As I have remarked many time in the course of this blog, writing about music can be impossible. How do you possibly convey the excitement that comes with hearing a piece of music in ‘mere’ words? It is almost impossible yet….one of things I have always done is to talk about the music that moves me and perhaps writing is a similar task. I hope that those who read these words might seek the music out for themselves. This is what I have done and other people’s estimation and taste has often led me to something which has become a great treasure. This afternoon I listened to a track by Santana called ‘Song of the Wind’ – in fact I listened to it about three times! This is a duet between Carlos Santana and another guitarist called Neal Schon and many people write of the way that it is impossible to tell who is playing what so seamless is the performance. A general consensus is that Neal kicks things off until about 2 minutes in and then returns at the end and Carlos plays the incredible middle section. Whilst the playing of both guitarists is superb (and we must not forget what I assume is the Hammond B3 of the co – composer of the tune Gregg Rolie), it is Carlos’ contribution that blows the roof off. It’s a solo full of the usual Santana touches, the soaring sustained notes and the crunchy almost rhythm guitar like touches. It is a tune I keep coming back to for its lyricism and fire, and one that I sometimes think I would have liked to have been a fly on the wall when they recorded it. The rest of the album ‘Caravanserai’ is well worth listening to. It marks a definite shift away from the rock sound of the first three records the group made, but it was a risky move and it is a record actually described by a company executive as “career suicide”, an opinion that proved groundless as it went on to win quite a few accolades. I think I’ll play it again…….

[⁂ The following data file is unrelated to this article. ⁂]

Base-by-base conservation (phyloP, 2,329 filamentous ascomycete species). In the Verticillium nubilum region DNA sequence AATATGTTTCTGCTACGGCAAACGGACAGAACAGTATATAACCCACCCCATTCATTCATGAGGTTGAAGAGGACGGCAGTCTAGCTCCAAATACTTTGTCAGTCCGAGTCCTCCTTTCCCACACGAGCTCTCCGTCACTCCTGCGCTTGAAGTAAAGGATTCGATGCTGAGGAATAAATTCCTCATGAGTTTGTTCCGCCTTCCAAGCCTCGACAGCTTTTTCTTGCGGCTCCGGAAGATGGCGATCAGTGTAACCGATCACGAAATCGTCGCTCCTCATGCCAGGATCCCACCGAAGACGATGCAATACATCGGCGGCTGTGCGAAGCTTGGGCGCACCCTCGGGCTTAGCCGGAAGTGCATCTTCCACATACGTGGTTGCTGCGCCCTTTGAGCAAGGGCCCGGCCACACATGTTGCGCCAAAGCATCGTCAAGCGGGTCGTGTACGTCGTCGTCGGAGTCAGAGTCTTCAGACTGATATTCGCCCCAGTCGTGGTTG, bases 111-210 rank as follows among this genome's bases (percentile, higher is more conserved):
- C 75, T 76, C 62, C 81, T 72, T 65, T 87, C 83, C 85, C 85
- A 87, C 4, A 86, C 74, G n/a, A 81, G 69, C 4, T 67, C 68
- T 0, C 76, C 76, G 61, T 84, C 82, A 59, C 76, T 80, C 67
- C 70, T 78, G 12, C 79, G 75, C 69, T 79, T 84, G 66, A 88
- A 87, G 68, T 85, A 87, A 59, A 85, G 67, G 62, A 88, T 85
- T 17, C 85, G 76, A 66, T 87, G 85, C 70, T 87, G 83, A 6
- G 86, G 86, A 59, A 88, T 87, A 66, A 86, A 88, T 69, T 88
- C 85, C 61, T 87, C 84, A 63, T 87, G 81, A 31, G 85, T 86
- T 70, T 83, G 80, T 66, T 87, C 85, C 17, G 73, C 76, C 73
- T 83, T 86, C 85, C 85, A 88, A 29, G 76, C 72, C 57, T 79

(Santana’s album ‘Caravanserai’ was issued on Columbia in October 1972. Those were the days my friend!).